Current studies: Electromagnetic fields in the workplace can trigger fatal ALS

Doctors examined the effects of electromagnetic fields
Electromagnetic fields can have negative health effects. People in some professions are very often exposed to electromagnetic fields, which, according to a recent study, can lead to people suffering from amyotrophic lateral sclerosis (ALS).

The researchers at the Institute for Risk Assessment Sciences at Utrecht University found that strong electromagnetic fields can lead to ALS. There is currently no cure for the disease. Sick people usually die within a few years of being diagnosed. The doctors published the results of their study in the journal "Occupational & Environmental Medicine".

Some professions increase the risk of ALS
In some professions, people are constantly exposed to high electromagnetic fields. Such professions include, for example, pilots and welders. The occurring fields increase the risk of developing the incurable degenerative disease of the motor nervous system called amyotrophic lateral sclerosis (ALS), the authors explain.

Amyotrophic lateral sclerosis is very rare
The disease occurs very rarely. There are just two new cases per 100,000 people every year, the experts say. ALS is most common in people between the ages of 55 and 65. Researchers suspect that there is a link between electromagnetic fields and progressive degeneration of the motor nerve cells in the brain and spinal cord.

Certain jobs can double the risk of ALS
If people are constantly exposed to extremely low electromagnetic fields at their workplaces, those affected have a twice as high risk of developing ALS compared to people without exposure to electromagnetic fields, the scientists from Utrecht University explain in the defeats.

So far, the source of the nerve disease has been relatively unclear
The experts say that high-frequency electromagnetic fields are generated by electrical devices, power tools and the power grid. Earlier studies had indicated that ALS is related to workplace exposure. However, this connection was difficult to prove. Other scientists suspected that sources of the nerve disorder could be electric shocks, solvents, metals, and pesticides.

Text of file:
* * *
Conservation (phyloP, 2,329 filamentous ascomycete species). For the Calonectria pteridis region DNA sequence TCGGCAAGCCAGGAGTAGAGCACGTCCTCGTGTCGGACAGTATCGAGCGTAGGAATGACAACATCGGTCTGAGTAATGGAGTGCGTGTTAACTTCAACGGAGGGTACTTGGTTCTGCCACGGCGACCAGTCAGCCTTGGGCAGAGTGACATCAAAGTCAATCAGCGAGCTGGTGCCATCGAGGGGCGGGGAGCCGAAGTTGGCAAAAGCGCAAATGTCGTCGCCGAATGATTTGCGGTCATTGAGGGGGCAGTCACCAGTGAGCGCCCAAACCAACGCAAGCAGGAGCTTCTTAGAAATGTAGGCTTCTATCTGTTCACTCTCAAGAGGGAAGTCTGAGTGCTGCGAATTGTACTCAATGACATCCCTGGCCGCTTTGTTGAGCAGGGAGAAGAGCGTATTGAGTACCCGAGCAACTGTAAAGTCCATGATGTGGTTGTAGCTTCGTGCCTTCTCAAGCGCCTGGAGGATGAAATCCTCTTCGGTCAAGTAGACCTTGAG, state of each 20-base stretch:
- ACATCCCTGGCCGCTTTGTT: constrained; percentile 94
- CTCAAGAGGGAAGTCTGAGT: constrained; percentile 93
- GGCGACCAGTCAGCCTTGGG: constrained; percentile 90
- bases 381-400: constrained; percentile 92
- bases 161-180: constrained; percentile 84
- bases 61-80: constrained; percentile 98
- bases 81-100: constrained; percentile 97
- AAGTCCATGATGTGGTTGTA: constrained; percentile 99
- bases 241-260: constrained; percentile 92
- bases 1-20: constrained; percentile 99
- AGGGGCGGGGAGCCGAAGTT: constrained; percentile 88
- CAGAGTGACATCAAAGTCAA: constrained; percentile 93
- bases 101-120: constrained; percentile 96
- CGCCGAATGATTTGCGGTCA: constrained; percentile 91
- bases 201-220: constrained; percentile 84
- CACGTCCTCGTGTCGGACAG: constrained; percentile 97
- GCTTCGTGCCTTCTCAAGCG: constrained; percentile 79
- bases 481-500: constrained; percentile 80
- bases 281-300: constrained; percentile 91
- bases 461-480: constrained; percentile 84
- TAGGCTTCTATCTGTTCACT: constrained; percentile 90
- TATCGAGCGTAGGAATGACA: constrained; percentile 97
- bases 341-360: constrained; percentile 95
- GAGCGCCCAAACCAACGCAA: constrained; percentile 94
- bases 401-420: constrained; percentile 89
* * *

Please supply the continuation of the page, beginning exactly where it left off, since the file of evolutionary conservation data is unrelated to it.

Doctors analyzed the data from 120,000 subjects
For their current study, the researchers examined the medical records of around 120,000 men and women. The subjects were medically monitored for a period of 17 years. The investigation began for participants at the age of 55 and ended at 69.

136 subjects died within the study period
Seventy-six men and sixty women who died from ALS during this period were compared to a control group of around 4,000 randomly selected people, the scientists explain. The workplaces of those affected showed a significant exposure to electromagnetic fields. There was no significant correlation with other suspected sources, the researchers add.

Electromagnetic fields appear to be an avoidable cause for ALS
The current study provides much better information about exposure to magnetic fields than previous studies, say the experts. If the results are correct, electromagnetic fields can be classified as a previously unknown, preventable cause of ALS. However, the biological mechanism behind such exposure is still unclear, the researchers report.

Which professions are particularly at risk?
Workplaces with a high exposure to electromagnetic fields include, for example, electrical installers, cable distributors, welders and aircraft pilots. However, the disease can of course also affect people in other professional groups. The most famous sufferer from ALS is probably the British physicist Stephen Hawking. (as)

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Video: National Amyotrophic lateral sclerosis ALS Registry -- Impact, Challenges, and Future Directions (January 2022).